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What Are You Expecting From Your Next Channel Incentive Promotion?

Before launching the next promotion in your channel incentive program, you’re going to want to establish clear objectives so you can gauge its level of success.

If you try to implement your systems without making clear to all parties what you’re trying to accomplish, there’s a good chance you’ll get mediocre results. The folks participating in your promotion—dealers, distributors, contractors, etc.—may not be motivated to actively participate, resulting in wasted time and money on your part. And you’ll be unable to accurately measure the success of each incentive promotion if your goals were wishy-washy in the first place.

Further, most companies these days rely on cold hard data to make savvy decisions and look for ways to beat out their competition. “In the past, companies could get away with going on gut and ignoring the right statistics because that’s what everyone else was doing,” notes Michael J. Mauboussin in Harvard Business Review. “Today, using them is necessary to compete. More to the point, identifying and exploiting them before rivals do will be the key to seizing advantage.”

With that in mind, consider these tips as you strategize and plan the next promotion in your channel incentive program:

  • When possible, look at previous promotions as case studies. How did they perform, what factors were involved in those performances and what should change with the next iteration to achieve improvements?
  • Establish goals that are achievable and realistic, but still somewhat challenging for your channel partners. Ideally, your system will involve everyone from rookies to top performers, fostering a sense of excitement and/or competition that motivates them to take action on your behalf.
  • Think in terms of important business objectives you’ve had difficulty achieving in other ways. What characteristics of this promotion would change the results that you’ve seen previously?
  • Consider which audience behavior must change to make your plan successful. Is that behavior likely to change under the tenets of this specific promotion, or is that too lofty a goal?
  • Consider how much training and support of your channel partners will be required to meet your objectives. Are the logistical and financial requirements feasible?
  • Think about the possible consequences if you’ve set your goals either too low or too high. How easily can your firm adjust?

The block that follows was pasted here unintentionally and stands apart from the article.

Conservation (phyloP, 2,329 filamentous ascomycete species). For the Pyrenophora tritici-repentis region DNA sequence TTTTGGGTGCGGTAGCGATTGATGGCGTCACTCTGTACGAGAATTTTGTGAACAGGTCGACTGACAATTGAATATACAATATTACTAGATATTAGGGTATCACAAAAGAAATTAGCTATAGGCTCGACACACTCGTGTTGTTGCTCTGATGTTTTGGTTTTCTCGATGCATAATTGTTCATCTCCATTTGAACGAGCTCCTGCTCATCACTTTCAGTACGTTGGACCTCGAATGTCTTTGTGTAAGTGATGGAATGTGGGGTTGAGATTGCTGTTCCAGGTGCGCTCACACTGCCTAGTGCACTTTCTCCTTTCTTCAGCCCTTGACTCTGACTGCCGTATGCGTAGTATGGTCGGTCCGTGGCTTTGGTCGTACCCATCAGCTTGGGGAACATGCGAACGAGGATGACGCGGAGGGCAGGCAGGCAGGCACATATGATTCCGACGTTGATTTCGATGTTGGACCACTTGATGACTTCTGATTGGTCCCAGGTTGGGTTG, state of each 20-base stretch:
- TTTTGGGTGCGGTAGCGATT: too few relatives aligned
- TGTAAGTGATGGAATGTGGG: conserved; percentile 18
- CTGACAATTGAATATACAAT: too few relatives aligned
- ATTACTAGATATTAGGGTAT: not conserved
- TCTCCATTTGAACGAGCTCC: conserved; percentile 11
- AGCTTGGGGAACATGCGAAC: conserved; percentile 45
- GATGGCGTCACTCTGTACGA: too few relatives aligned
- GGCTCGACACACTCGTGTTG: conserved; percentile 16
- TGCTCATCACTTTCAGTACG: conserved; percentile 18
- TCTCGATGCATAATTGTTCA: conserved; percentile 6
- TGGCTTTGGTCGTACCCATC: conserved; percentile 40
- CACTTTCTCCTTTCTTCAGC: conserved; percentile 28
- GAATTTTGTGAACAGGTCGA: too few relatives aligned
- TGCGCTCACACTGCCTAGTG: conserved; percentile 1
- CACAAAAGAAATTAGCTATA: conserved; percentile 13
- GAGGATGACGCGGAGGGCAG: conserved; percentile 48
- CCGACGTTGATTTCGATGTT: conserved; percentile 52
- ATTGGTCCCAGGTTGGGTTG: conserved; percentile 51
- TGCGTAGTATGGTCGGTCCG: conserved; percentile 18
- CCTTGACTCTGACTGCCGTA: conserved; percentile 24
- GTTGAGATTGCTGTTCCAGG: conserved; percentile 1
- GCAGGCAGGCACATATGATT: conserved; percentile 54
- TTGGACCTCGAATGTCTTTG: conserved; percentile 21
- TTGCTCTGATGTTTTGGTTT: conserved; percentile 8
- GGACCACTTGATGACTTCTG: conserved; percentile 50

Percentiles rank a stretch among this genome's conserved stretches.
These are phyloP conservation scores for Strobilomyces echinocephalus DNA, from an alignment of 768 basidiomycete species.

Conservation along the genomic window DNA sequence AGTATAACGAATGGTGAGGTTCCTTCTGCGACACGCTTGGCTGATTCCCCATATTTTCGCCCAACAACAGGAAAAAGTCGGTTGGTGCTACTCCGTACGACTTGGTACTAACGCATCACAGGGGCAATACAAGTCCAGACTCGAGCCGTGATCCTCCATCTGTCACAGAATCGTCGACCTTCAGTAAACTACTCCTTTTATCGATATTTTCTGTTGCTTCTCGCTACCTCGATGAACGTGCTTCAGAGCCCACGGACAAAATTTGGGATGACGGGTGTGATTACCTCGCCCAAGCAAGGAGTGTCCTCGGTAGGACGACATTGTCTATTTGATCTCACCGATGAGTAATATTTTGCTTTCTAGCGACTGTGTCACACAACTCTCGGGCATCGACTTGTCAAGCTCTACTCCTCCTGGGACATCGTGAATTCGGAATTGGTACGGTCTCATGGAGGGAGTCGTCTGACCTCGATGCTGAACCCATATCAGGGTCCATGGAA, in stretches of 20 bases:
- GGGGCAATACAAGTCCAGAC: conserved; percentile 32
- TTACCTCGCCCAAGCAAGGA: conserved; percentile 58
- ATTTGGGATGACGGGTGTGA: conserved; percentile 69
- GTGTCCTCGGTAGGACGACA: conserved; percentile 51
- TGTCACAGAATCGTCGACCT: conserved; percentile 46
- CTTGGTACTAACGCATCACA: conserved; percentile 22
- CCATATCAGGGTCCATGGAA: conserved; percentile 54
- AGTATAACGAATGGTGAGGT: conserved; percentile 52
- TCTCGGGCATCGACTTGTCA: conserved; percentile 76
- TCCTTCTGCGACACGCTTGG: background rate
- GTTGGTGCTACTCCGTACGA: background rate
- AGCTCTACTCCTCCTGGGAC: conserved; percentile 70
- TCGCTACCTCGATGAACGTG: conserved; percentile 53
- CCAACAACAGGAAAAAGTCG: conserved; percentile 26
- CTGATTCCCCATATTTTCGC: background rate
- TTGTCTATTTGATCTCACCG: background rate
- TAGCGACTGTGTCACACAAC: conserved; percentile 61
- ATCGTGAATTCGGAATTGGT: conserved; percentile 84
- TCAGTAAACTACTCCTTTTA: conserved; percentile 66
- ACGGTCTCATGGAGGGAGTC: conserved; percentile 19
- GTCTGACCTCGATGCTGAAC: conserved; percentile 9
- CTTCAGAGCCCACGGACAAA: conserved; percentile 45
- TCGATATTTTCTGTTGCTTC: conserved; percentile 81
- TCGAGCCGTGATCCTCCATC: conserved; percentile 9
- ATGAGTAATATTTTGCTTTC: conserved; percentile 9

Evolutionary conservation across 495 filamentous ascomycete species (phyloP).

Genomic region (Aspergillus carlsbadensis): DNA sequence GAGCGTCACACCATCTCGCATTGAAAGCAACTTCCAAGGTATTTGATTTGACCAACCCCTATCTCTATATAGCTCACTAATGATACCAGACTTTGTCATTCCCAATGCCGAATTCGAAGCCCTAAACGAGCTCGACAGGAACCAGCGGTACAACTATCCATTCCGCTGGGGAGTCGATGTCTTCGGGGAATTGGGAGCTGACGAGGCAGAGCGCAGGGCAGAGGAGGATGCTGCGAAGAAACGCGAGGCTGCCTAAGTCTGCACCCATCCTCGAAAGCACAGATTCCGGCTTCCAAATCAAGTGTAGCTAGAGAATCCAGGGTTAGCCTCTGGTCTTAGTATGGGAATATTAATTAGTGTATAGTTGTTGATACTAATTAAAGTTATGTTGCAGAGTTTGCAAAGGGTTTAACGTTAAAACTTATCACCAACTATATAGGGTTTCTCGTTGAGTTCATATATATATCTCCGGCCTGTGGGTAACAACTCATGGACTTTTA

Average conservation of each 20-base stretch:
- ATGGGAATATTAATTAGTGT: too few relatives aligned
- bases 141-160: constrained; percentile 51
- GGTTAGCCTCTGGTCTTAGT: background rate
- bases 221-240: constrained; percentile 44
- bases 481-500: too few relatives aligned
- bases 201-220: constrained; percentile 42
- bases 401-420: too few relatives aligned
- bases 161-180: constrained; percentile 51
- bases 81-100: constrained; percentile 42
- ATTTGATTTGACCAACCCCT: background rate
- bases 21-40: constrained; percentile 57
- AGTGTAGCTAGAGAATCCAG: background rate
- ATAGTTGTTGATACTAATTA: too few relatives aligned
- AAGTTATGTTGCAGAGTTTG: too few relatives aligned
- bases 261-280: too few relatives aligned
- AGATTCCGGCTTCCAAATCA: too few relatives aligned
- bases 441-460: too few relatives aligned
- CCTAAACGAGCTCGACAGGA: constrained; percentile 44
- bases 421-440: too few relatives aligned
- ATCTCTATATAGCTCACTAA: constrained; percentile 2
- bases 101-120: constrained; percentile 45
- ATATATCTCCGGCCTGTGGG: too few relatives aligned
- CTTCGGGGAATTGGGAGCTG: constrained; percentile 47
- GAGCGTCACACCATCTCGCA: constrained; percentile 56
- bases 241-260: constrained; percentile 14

• Create flow charts that detail exactly what you’re trying to do, how you’ll provide support, products and/or services to participants, what they must do to earn rewards, and how and when those rewards will be bestowed. These will be extremely helpful to those partners or reps who’ve never participated in a channel incentive promotion before and don’t really understand how they work.
  • Be strategic about “rules of the game.” For example, boost engagement among participants by establishing minimum qualifiers and ensuring rewards only kick in for achievements beyond base goals. You might also arrange rewards by tier; a partner boosting sales 10 percent may reach a higher classification of rewards than one reaching a 5 percent increase.
  • Communicate with partners frequently throughout the program, letting them know where they stand, egging them on and providing tips and encouragement.

Finally, don’t hesitate to switch around your goals and objectives in future iterations of your channel incentive promotions. Because your overall program relies so heavily on human beings—and have a lot of other moving parts—you may need to adjust different elements to find the process that works best for you.


WorkStride can help you design custom channel incentive promotions that will help you reach your goals quickly and effectively. Let’s have a conversation!

About the Author

Ingrid Catlin is Director of Marketing at WorkStride, a company dramatically changing the world of channel incentives, employee recognition, and rewards programs. Ingrid has spent the last 12+ years working with B2B software and consulting organizations on marketing strategy, demand generation, marketing automation and marketing operations. She has a Master's degree in International Relations from the University of St Andrews and an MBA in Global Business, Leadership and Strategy from Rutgers Business School. Twitter | LinkedIn